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Mesa tells Legislative Assembly not to ratify Agreeement of Association with EU

The National Roundtable Against Metallic Mining calls on the Legislature to not ratify the Association Agreement between Central America and the European Union

ada 1Following up on a request made to the Legislative Assembly in July 2012, members of the National Roundtable Against Metallic Mining visited the Legislative Palace this morning to demand the non-ratification of the Association Agreement with the European Union (AdA). Environmentalists and social activists handed copies of the letter to the commissions of Economy and Foreign Affairs.

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Pacific Rim’s announcement of a US $315 million increase in its law suit against El Salvador denounced by members of the National Roundtable Against Metallic Mining in El Salvador


Canadian mining company Pacific Rim has announced it will increase to US $315 million its demand against the Salvadoran Government for failing to grant a license to exploit gold in the El Dorado mine in its northern department of Cabañas. Pacific Rim is suing under Salvadoran Investment Laws after the ICSID tribunal dismissed their case to sue under the US, Central America Free Trade Agreement, CAFTA-DR.

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MCALM Press Release

International tribunal rejects Milwaukee mining company’s $100 million claim against El Salvador

International community continues to demand reparations for environmental damage

Washington, DC: On March 15, 2011, a tribunal at the International Centre for the Settlement of Investment Disputes (ICSID) rejected Commerce Group Corporation’s claim against the government of El Salvador, essentially tossing out the case.

Steve Watrous, of the Midwest Coalition Against Lethal Mining, a group of student, environmental, and religious organizations that have been pressuring Commerce Group to drop the suit, commented, “We are celebrating this victory together with the communities in El Salvador that have been suffering the effects of gold mining. Now it’s time for Commerce Group to clean up the mess they’ve made in El Salvador.”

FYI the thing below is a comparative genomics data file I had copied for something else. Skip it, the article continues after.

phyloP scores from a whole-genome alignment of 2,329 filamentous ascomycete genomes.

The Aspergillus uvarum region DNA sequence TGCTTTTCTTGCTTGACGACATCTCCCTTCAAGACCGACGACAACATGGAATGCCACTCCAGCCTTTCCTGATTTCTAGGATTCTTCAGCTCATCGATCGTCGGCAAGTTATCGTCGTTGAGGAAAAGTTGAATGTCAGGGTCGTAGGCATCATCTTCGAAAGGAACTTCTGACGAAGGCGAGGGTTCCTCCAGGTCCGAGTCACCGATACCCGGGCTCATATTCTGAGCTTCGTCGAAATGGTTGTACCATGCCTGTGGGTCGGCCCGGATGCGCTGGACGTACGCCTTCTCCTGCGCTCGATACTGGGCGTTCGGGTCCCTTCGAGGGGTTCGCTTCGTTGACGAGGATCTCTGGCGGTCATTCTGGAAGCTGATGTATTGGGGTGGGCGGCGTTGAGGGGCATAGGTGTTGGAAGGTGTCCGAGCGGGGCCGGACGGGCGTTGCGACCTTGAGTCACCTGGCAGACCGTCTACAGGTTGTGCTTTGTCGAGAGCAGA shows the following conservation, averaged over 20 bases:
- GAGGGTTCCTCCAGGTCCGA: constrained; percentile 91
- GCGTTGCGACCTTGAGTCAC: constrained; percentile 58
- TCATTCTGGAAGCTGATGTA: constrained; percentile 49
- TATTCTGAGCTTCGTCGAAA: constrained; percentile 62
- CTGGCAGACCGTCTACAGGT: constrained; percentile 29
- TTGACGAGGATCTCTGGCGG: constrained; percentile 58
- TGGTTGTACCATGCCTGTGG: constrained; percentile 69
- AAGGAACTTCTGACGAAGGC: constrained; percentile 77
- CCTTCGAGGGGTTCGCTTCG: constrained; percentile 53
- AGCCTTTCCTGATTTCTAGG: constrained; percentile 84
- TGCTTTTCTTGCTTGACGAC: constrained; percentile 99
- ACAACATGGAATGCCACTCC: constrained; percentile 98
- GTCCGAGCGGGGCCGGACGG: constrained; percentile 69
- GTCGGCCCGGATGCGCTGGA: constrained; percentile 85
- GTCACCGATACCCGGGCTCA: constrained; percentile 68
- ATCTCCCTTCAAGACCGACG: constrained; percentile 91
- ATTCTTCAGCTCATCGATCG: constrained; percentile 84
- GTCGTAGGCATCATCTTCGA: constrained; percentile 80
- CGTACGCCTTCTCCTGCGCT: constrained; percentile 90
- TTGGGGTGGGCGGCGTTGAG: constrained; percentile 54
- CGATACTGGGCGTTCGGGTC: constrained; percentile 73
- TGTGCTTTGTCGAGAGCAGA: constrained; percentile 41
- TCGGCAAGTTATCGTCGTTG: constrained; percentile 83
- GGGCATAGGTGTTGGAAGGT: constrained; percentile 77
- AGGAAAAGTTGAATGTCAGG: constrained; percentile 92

A 2006 study of the local waterways surrounding the San Sebastian mine in La Unión, El Salvador, owned by the Milwaukee-based Commerce Group Corporation, revealed elevated levels of cyanide and heavy metals, for example, an aluminum level 1800 times higher than the World Health Organization’s recommended limit.

According to Salvadoran court documents, Commerce Group’s environmental permit was revoked in 2006 for failure to comply with clean-up and other requirements for that permit. At that time, El Salvador’s Minister of the Environment and Natural Resources stated, “The environmental ministry cannot grant permits for mining projects if the company’s environmental impact assessment does not show that they’re going to protect the earth, aquifers, surface, the air and the health of the people that live in the communities.”

The company filed a lawsuit against the government of El Salvador in 2009 through the foreign investor provisions of the U.S.-Central America-Dominican Republic Free Trade, demanding at least $100 million in compensation for alleged lost profits, despite the fact that, according to SEC filings, Commerce Group has not had any earnings since 2002, four years before their permit was revoked

“It’s pretty outrageous that the government of El Salvador has been attacked for protecting the health and safety of its people,” said Al Gedicks, professor of sociology at University of Wisconsin LaCrosse, and author of Resource Rebels. “If anything, it is Commerce Group who should be paying for the toxic legacy they have left behind.”

Even though the case was dismissed, El Salvador paid nearly $800,000 in legal fees for the initial stages of the hearing, according to the government’s report to the tribunal; in addition, the tribunal ordered each party to split the costs of arbitration, or $45,000 each.  Jan Morrill, from U.S.-El Salvador Sister Cities, who has been working closely with the affected communities, commented, “El Salvador has had to pay close to $800,000 just to be dragged through this arduous process for over a year in order to defend itself from a baseless attack. This is money that could have been much better spent by the government investing in economic growth, health and education.”

Press Release by the Midwest Coalition Against Lethal Mining